Daniel De Leon editorial : Even the Gallows Don't

Date: Mon Sep 18, 1995 7:36 pm EST
From: Conference thepeople.news
Subject: De Leon on Crime and Punishment
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The People
September 23, 1995
Vol. 105 No. 11

DE LEON EDITORIAL --

INTRODUCTION

PUNISHMENT CAN'T PREVENT CRIME

There can be no effective deterrent to crime under a social system that breeds corruption and greed at the top and poverty and desperation at the bottom. The only way to eliminate crime is to abolish the criminal system that nurtures it.

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EVEN THE GALLOWS DON'T

(DAILY PEOPLE, Sept. 29, 1905)

Discussing the case of the four officers of the Schwarzschild & Sulzberger Packing Company of Chicago who pleaded guilty to the charge of conspiracy to accept railroad rebates and were fined an aggregate of $25,000, U.S. District Attorney Morrison expressed the opinion that the punishment of the culprits in this case warranted the belief that "the government is in a fair way of breaking up the entire rebate evil in the country." If District Attorney Morrison really thinks so, he must be green in the ways of crime.

The story is told in works on criminology, and as an evidence of the inefficacy of punishment as a suppresser of crime, that on one occasion, in London, at the very moment when a counterfeiter was being raised to the gallows, his pals were circulating counterfeits among the crowd, gathered at the foot of the scaffold to witness the execution. The dread of punishment, even if the punishment be death, never did and never could prevent the commission of crime. The idea that punishment could proceeds from premises that are doubly false. In the first place it proceeds from blindness to the real cause of actual crime. The real cause of acts that deserve the name of crime, that is to say, that are committed with premeditation, is, in 99 cases out of a hundred, the endeavor to support life conditions that shut out other accessible avenues to the same end. It is folly to imagine that the dread of punishment, even if the punishment be death, will cause people generally to prefer lying down and dying, rather than taking their chance to live. Much more so with regard to crimes that are not punished with death. In the second place crime is not a voluntary act. Crime is bred. Its hothouse is wrongful social conditions. The only preventive of crime is noncriminal social conditions.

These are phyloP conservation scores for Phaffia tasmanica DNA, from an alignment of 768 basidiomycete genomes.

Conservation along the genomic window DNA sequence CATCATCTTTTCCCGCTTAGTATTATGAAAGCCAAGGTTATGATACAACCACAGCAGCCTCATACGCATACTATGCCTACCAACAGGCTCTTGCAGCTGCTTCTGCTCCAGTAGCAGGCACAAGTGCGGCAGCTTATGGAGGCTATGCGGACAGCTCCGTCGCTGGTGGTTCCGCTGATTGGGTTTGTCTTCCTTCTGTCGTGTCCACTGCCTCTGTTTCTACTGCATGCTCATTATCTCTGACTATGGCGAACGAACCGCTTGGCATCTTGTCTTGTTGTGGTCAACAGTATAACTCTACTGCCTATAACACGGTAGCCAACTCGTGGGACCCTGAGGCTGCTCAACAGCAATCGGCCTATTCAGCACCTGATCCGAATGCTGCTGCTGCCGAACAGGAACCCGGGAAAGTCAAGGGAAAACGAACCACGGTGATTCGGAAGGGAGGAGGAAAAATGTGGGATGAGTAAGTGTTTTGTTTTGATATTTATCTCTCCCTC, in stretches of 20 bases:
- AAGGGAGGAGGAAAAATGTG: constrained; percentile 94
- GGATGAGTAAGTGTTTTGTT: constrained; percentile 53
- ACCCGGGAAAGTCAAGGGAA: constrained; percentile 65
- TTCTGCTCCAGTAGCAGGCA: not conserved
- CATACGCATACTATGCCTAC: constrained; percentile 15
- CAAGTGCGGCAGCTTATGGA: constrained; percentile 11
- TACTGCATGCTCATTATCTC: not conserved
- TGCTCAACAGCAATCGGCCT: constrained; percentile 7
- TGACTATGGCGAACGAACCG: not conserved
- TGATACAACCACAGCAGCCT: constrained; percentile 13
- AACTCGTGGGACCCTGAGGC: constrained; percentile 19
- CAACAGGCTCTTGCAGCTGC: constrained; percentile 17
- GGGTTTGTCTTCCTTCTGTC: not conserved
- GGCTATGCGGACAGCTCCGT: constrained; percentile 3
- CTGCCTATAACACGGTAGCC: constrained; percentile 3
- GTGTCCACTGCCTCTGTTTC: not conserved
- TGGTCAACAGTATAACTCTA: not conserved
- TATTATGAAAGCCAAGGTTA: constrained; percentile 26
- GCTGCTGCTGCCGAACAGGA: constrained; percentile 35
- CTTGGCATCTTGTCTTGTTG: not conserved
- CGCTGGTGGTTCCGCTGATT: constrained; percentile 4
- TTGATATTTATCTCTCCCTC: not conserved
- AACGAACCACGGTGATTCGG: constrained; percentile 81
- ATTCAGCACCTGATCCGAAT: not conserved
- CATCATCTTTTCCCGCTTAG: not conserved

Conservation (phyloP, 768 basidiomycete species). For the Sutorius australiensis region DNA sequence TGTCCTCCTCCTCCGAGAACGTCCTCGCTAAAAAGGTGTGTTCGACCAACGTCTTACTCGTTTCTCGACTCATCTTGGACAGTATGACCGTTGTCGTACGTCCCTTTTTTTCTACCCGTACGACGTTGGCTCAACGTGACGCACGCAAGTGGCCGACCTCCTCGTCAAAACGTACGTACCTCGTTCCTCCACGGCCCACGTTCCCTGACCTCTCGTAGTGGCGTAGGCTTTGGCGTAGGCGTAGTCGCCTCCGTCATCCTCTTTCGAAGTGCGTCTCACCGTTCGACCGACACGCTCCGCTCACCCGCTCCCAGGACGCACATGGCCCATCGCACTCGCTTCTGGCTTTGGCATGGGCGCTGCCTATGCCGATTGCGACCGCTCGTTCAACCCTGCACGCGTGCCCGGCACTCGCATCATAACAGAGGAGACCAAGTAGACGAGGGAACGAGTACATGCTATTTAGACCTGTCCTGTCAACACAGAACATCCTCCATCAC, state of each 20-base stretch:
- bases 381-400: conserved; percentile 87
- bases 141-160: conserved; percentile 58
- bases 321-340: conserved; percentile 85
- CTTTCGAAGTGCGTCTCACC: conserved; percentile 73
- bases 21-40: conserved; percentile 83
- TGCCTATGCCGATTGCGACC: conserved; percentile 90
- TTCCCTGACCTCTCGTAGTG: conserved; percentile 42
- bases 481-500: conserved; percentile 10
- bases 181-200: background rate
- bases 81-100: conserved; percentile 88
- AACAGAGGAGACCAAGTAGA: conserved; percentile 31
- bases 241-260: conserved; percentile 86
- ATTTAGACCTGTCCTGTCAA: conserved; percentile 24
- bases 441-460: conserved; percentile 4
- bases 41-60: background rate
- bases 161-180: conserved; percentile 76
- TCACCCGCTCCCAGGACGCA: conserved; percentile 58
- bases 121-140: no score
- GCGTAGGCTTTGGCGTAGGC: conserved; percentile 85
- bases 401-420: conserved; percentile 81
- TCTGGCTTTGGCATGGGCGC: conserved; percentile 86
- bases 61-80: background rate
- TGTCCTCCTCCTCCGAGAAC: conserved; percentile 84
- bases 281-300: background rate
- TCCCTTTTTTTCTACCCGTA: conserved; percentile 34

The packers who were fined are but a product, bred of present society -- a criminal capitalism -- although in this and similar instances, the guilty are hemselves promoters and upholders of such crime-breeding social conditions. Capitalist society renders life harder and harder. The struggle for life is intense, all along the social ladder. The criminals in this instance struggled to keep their heads above water. While, to a Hottentot, nakedness is full dress, to a civilized man nothing less than a full suit of clothes will stead; on the same principle a capitalist dies as a capitalist on that upon which some poor devil would consider himself affluent. It is unquestionable that at the very moment when the news was flashed across the country, and read by all, that the officers of the Schwarzschild & Sulzberger Packing Company were punished for conniving at railroad rebates, all other capitalist shippers were either practicing the same crime, or scheming how to commit it with impunity -- just as the counterfeiters in the story at the foot of the gallows, where another counterfeiter was just being hanged.

If even the fear of the gallows will not deter men from earning such a living as society makes possible, is it imaginable that $25,000 fines levied upon millionaires will?